Cloning the Least Ones
BY Jim Cosgrove
June 27 - July 03, 1999 Issue | Posted 6/27/99 at 1:00 PM
On June 17, British Broadcasting Corp. reported the first cloning of human embryos, an event which it said actually happened last November.
The news report seemed unreal. A man's leg and a cow's egg had been used, it said; it was done by an American company, but the report made no mention of the U.S. ban on such experimentation. The only nod toward the moral dimension in the report came from a British Lord who called the cloning “totally ethical.”
Many of the news media the next day were strangely quiet about the event, though the London Daily Mail, The Washington Post and a French news agency did carry reports about it. These outlets reported that more than one embryo had been cloned.
The news was terrible and frightening, going far beyond the serious ethical problems that are always associated with creating human life apart from a human couple. For one thing, the reports’ headlines could have read, “First Human Clones Killed,” as easily as “First Human Embryos Cloned.” The reports said a Massachusetts company, American Cell Technology, cloned the first human embryo and let it develop for 12 days before destroying it.
One article also pointed to the cloning of Dolly the sheep as an example of how tough it must have been to clone a human being. In Dolly's case, “Over 200 embryos were used before Dolly finally appeared.” Apart from the many human embryos that must have been destroyed in the process of the original experiment, “it is believed that many more human embryos have been created and destroyed since November.”
Human embryos may not look like babies, as fetuses do, but they are certainly human lives. Even modernist ethicists like Princeton's Peter Singer admit this. He says that when he argues for killing embryos, he is careful not to claim that they aren't human — he says he can't win that debate. Rather, he finds it necessary to argue that sometimes human beings have no right to life.
And so, the “culture of death” is escalating beyond the millions of abortions reported every year, to countless deaths of embryos in labs around the world.
But there is another reason, apart from the deaths surrounding it, that this first cloning is particularly horrible. Many people conceive the trouble with cloning a human being by imagining the eerie picture of a child who looks exactly like a parent, with exactly the same character traits.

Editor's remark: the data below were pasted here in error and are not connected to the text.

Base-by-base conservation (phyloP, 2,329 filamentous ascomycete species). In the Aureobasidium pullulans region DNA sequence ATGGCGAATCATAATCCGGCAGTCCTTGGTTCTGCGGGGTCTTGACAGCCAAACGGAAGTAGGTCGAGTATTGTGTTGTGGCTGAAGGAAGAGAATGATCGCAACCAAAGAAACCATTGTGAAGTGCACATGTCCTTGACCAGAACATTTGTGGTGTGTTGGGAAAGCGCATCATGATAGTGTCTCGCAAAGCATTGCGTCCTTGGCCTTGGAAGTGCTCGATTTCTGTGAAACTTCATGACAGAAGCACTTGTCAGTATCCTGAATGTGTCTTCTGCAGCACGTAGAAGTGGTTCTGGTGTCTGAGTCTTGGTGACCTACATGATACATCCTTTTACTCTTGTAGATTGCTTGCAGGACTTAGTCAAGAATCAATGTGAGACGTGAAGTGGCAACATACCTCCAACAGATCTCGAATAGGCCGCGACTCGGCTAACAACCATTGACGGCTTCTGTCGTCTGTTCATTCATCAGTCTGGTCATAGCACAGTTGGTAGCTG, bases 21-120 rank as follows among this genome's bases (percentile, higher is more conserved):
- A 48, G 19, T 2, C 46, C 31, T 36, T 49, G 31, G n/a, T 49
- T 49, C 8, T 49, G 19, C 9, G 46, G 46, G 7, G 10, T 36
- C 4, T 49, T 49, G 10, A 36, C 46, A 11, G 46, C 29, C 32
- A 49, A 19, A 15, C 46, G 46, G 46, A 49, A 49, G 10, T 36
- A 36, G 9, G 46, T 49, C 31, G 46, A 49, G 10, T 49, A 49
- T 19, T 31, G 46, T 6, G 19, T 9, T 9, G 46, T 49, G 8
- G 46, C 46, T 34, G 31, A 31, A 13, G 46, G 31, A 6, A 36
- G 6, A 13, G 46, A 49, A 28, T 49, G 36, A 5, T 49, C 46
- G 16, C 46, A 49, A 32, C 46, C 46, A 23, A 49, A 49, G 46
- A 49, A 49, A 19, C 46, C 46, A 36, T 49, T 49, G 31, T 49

The reality is more frightening still: these clones aren't intended to become adults or even infants. They are created, rather, because the cells of their brain stems “are believed to have the potential” to be part of a transplantation” that is hoped might have some success as a treatment for diseases like Parkinson's, BBC said.
These human lives, in other words, are being harvested for their brains as part of an experimental treatment for living. That's a frightening way to end a century.
Man, however, does not have the last word in human affairs. The Lord of history is Christ, who said, “What you do to one of the least of my brothers, you do unto me.”
We can trust that, as the Church celebrates the Jubilee Year anniversary of his birth next year, prayers for life will flower into effective efforts to build the culture of life.
Congress is now debating, and passing laws about, the causes of youth crime, in the wake of the Columbine High School massacre.
Our representatives seem to have noticed, correctly, two contributors to the problem: secularist laws and the entertainment industry. In response, the House on June 17 declared it constitutional to post the Ten Commandments in public buildings. President Clinton, for his part, initiated a program of new regulations of theaters to enforce age limits at R-rated movies.
The House's Ten Commandments Defense Act could signal that making public displays of religion is acceptable again. The bill now goes to the Senate for a vote.
The pastimes of the American family, however, may not be affected very much by Clinton's proposal that theaters check ID cards at box offices. After all, the problem isn't at the box office — where kids can buy a ticket to any of the PG films offered at the theater. The problem is at the doors to the theaters — where tickets generally are not taken, and kids are allowed to see whatever they wish.
A better solution to the entertainment problem is one recently taken up by a group in Hollywood headed by seasoned screenwriter Barbara Nicolosi. She has developed a program to teach talented writers with a Judeo-Christian outlook to produce professional scripts and to present them successfully to potential producers.
Rather than merely complain about what Hollywood has to offer, this project recognizes that Christians must produce the inspiring stories that will at least give Americans an entertainment option. It's a project that deserves more support.
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